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The crossbones, p.3
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       The Crossbones, p.3

           Patrick Carman
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  Sarah is officially on the road. I couldn’t talk her out of it, and tonight she arrives in Chicago. She’ll have to visit the cemetery after dark, which poses certain problems. She has an aunt and uncle who live about an hour outside of the city and they’re expecting her for dinner. She’ll need to sneak out of the house after everyone is asleep, drive two hours to the cemetery, dig up whatever is hidden there, and get back before dawn.

  That means the grave digging will almost certainly happen after midnight, which is basically beyond my ability to imagine. Alone in an abandoned cemetery at night, doing unspeakable things — it doesn’t get any scarier than that, and my best friend will be doing it alone.

  That is, if she doesn’t get caught sneaking out of her uncle’s house.

  It’s two or three in the afternoon wherever Sarah is, and she just texted me at work.

  Stopped for a late lunch, 2 hours to go. Waffle House!

  Living in the West, I have never experienced a Waffle House. It’s Sarah’s favorite fast-food restaurant because it serves breakfast all day and it’s dirt cheap. She says the grits are to die for and the waffles are a crispy slice of heaven. Plus, the characters that hang out at the Waffle House tend to be chatty, older gentlemen with time on their hands. She doesn’t outright talk to many of them, because she doesn’t have to. They’re generally on a first-name basis with the waitresses, and the conversations run thick.

  This is how Sarah describes it:

  “There’s something right about hearing old memories from an old voice, the smell of waffles in the air while I sip my coffee. It’s magic.”

  Actually, I think it’s Sarah that’s magic. Most people wouldn’t see anything special about a place like that; they’d miss what really matters. But Sarah sees the loneliness and the longing and the two-dollar-and-fifty-cent comfort. She knows what to look for.

  I used my lunch break to text back and forth with Sarah, something my dad strictly prohibits in the shop. He has a frightening aversion to text messaging in general.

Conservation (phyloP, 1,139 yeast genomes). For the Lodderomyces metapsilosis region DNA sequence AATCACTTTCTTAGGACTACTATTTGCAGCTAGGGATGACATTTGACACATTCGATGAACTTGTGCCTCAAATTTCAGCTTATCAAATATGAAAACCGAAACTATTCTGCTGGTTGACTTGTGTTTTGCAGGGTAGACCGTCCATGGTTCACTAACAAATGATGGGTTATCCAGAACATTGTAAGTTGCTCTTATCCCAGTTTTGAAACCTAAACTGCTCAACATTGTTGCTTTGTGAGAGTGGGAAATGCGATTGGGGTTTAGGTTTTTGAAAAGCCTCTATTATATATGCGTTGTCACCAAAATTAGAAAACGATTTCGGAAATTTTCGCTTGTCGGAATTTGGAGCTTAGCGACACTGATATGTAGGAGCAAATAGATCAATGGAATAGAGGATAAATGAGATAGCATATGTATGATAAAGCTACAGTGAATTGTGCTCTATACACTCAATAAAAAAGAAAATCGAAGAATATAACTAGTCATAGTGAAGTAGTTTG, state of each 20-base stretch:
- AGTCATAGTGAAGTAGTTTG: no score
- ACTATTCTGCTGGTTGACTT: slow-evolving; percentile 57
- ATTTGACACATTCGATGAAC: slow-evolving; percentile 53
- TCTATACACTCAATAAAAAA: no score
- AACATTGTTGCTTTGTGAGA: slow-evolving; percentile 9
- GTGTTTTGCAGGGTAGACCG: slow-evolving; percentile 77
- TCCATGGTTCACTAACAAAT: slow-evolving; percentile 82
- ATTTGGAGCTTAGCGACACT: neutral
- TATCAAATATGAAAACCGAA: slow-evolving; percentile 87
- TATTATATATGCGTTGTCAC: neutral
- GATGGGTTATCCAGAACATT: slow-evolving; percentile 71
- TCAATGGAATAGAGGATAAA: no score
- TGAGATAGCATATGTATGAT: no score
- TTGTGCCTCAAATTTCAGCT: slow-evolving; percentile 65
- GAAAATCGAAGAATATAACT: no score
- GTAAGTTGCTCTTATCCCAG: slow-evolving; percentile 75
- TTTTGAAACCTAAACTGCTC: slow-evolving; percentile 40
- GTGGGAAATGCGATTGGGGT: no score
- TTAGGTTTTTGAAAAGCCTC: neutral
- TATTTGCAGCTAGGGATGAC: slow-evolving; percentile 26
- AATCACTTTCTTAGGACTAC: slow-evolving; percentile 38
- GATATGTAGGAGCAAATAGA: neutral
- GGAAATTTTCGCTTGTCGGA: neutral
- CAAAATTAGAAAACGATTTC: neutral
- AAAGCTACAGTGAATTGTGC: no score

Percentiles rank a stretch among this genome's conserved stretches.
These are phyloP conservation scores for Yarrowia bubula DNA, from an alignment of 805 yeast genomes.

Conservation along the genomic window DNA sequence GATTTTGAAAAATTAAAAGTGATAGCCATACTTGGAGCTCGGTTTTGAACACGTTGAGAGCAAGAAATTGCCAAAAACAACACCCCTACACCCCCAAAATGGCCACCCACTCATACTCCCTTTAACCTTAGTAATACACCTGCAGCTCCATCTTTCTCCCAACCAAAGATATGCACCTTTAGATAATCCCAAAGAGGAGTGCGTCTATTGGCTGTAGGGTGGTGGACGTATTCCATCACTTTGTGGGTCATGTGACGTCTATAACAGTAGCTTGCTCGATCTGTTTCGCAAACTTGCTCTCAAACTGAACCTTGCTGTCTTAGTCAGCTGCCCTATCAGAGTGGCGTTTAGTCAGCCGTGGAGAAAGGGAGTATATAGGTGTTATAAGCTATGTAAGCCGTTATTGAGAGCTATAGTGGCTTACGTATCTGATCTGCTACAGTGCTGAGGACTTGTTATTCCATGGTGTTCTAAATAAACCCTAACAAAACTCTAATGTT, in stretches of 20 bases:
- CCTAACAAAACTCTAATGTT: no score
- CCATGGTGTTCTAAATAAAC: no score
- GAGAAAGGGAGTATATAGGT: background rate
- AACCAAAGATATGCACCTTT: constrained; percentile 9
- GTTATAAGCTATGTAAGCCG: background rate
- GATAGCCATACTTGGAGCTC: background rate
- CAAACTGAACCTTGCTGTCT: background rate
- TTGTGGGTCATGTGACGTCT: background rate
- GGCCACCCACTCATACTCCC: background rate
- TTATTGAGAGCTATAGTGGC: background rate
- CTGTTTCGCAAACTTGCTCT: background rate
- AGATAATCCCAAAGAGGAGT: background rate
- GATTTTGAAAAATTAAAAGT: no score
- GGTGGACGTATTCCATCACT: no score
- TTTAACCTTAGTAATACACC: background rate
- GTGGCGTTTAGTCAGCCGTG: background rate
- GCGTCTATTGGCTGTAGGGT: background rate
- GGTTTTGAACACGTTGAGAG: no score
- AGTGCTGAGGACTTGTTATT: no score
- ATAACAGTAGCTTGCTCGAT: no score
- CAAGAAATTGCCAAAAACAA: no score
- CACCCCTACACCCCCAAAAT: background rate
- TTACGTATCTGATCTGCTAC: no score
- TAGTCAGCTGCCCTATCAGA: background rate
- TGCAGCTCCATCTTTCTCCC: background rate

“It’s a phone,” he has said more than once while I tap out a note on the tiny keyboard. “It’s for making calls, not for writing novels.”

  I wouldn’t say the world is passing my dad by, but he’s easily two steps behind at all times. He has no patience for the things he sees no use for, so rather than endure his wrath, I take my break walking down Main Street while I hold a conversation with Sarah.

  Sarah: Rest stops are gross.

  Me: Please don’t tell me more.

  Sarah: I’m an hour from my uncle’s house!

  Me: Nervous about tonight?

  Sarah: Got my grave digger in the trunk. A brand-new shovel. At least I have a weapon if I need it.

  Me: Might do better with a hammer. The undead don’t go down without a fight.

  Sarah: Is this conversation supposed to make me feel better?

  Me: Just take it slow and be careful. Nothing crazy. If you show up and it doesn’t feel right, get the heck out of there fast.

  Walking and texting at the same time has a way of putting me in the crosshairs of someone I could have avoided if I’d been paying attention. When I looked up from that last text, which took quite a while to tap out, I was face-to-face with Gladys Morgan, the town librarian. If you are familiar with Gladys, then you know how scary this woman can be. She’s tall and big-boned, which matches her towering personality. A smile almost never appears on her wrinkled face.

  “That’s the dumbest invention in the history of dumb ideas,” she informed me. “Be careful you don’t walk into the street. You’re likely to get run over by a tourist doing the same thing behind the wheel of a car.”

  “Thanks, Miss Morgan. I’ll keep that in mind.”

  “Don’t patronize me, Mr. McCray. It will come back to haunt you.”

  Sitting on the bench outside the library, writing all this down, I realize that a Waffle House in Minnesota would be a great place to drop Gladys Morgan and forget to pick her up. Let her bug someone else for a change.